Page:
One of the most challenging and even frustrating tasks for a comms professional involves trying to engage people on over-crowded social media platforms, especially when running ads on political and social issues.
In fact, advertising our candidates or issues at the time that matters the most (in the run up to and after elections) will only get more complicated on the big platforms. Just a few days ago, we saw post-election ad bans from Facebook & Google in the US.
So, it is now time to look for alternative platforms that our target audiences consume and that can give us the first-mover advantage.
Let’s look at Twitch: who uses it and three reasons to consider this social media platform.
Who uses Twitch
To put it simply, it’s a platform for mostly male, millennial gamers. These are people who would spend their time online watching the so-called Streamers play popular games of all kinds: e-sport, strategy, war games, or even lighter games such as Among Us or Fall Guys. There is also a small number of streamers who talk about topics such as politics or cooking.
People like the user “the Gregf”, a Spanish content creator, who obtained the highest peak of concurrent Twitch views in 2020 (as of March): 533,000 of them. Tfue, an American streamer and esports player, is one the most followed active Twitch accounts, with 9.5 million followers.
What's really addictive about this platform, and what keeps audiences glued to their screens, is that the Streamers play the game live and engage in real-time conversations with their followers via a chat. These conversations can turn pretty funny and wild, thus creating a FOMO (fear of missing out) phenomenon.
So if Twitch is all about gaming, what is the appeal for political communications?
Three reasons to consider this platform
- Twitch is taking non-skippable ads more seriously, despite intense criticism from users on how inconvenient it is to watch an ad whilst you’re broadcasting a game live. Letting ads run is a bit like getting older: no one likes it, but doing so is also a sign that one is mature enough to receive investment. The latest news emerged earlier this month when Twitch announced they are targeting ad-blockers users by running frequent ads.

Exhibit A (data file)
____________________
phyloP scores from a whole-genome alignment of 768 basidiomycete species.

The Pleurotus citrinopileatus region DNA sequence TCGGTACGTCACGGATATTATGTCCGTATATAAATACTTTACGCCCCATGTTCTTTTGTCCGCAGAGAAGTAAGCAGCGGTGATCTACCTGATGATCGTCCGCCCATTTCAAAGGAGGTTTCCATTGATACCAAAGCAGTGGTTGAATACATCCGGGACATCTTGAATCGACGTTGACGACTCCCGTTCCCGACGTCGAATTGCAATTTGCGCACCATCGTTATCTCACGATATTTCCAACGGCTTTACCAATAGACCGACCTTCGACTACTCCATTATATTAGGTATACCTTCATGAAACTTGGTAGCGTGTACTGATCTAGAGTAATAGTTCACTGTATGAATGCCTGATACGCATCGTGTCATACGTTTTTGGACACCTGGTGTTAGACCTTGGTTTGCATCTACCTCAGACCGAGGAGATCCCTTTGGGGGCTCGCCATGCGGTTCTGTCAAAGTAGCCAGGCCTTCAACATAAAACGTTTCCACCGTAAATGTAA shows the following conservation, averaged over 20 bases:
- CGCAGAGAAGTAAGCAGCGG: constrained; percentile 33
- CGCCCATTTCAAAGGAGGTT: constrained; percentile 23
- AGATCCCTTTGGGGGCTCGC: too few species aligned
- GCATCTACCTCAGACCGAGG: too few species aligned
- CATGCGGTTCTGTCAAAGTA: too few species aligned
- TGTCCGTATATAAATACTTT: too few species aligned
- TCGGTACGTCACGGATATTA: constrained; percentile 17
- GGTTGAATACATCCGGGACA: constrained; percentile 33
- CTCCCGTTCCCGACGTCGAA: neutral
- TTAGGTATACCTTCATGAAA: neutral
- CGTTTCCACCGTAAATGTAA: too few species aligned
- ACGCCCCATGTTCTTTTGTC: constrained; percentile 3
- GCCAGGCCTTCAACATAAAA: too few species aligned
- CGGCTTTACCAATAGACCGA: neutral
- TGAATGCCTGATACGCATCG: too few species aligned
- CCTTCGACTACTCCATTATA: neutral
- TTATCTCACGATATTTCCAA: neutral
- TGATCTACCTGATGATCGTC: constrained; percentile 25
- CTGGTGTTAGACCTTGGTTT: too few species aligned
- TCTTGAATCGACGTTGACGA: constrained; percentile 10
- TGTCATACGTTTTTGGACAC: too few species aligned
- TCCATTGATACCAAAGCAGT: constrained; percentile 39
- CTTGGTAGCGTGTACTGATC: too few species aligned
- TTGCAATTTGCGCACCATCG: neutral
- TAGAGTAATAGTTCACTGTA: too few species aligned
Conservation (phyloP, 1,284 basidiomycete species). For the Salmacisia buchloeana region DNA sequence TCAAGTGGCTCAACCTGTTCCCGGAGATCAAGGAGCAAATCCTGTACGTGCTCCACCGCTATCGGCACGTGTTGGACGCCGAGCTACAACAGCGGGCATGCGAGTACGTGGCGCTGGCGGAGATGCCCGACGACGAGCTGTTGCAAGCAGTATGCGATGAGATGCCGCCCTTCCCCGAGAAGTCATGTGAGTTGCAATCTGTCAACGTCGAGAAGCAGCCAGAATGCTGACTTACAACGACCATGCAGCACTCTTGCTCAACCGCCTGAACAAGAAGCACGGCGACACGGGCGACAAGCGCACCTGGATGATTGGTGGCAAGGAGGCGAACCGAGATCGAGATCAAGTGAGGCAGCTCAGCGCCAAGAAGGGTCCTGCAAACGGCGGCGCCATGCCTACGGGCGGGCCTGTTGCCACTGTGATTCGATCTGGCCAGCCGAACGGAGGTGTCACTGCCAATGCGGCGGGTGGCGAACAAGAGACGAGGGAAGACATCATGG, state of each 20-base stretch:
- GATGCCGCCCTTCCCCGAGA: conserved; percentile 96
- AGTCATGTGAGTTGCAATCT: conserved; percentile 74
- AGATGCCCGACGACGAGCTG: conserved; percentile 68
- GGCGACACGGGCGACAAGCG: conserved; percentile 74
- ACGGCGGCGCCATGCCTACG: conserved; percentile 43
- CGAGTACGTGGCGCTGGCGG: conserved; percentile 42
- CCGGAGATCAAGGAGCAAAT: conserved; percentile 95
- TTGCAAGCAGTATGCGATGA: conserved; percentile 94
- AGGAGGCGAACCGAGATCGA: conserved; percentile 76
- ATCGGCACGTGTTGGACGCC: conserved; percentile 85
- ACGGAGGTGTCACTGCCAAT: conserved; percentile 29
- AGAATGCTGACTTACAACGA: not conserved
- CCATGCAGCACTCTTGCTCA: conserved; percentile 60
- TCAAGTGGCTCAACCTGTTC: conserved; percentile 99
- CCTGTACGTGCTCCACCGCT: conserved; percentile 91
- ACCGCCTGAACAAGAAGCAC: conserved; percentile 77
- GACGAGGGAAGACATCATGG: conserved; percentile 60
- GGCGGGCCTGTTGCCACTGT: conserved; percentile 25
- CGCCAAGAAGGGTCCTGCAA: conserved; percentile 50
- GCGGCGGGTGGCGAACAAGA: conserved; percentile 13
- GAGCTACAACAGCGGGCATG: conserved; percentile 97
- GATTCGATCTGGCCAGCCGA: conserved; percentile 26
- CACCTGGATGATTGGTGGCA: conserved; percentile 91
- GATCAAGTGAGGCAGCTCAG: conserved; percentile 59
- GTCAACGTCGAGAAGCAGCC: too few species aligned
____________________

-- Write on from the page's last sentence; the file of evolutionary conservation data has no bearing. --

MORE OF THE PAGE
- Key leading figures in politics have already made the move, and with spectacular results. The latest one is Alexandria Ocasio-Cortez, who managed to deliver her GOTV message to more than 430,000 users, whilst playing “Among Us”, making her the third most popular streamer on the site ever. You can watch it here.
- It’s happening in Europe too, where one MEP, Tiemo Woelken is already on Twitch with 16,399 followers and plenty of political and gaming content all mixed together, including the famous streaming of Fall Guys.
As our societies go through a second lockdown, and a third lockdown is not completely ruled out next year, individuals will look for alternative, funnier ways to spend their time online. Twitch might be it.
As with everything we do in our daily jobs, the channel through which you deliver your message must not be the starting point. You first need to understand your key audiences, the strengths of your candidate or cause and, only after that, if a channel like Twitch seems like a good fit, just go there and try. So if your candidate is looking to engage with younger audiences and generally likes gaming, then Twitch might be the platform for you. Just make sure it’s not a political broadcast, but it could be a good way to slip in some policy agendas while having some fun too.
Ads should be appropriate for the platform so if you have good examples then share them around as we would love to see them and hear about your experiences on the platform!
Sam & Sebastian, from the campaignplaybook.eu
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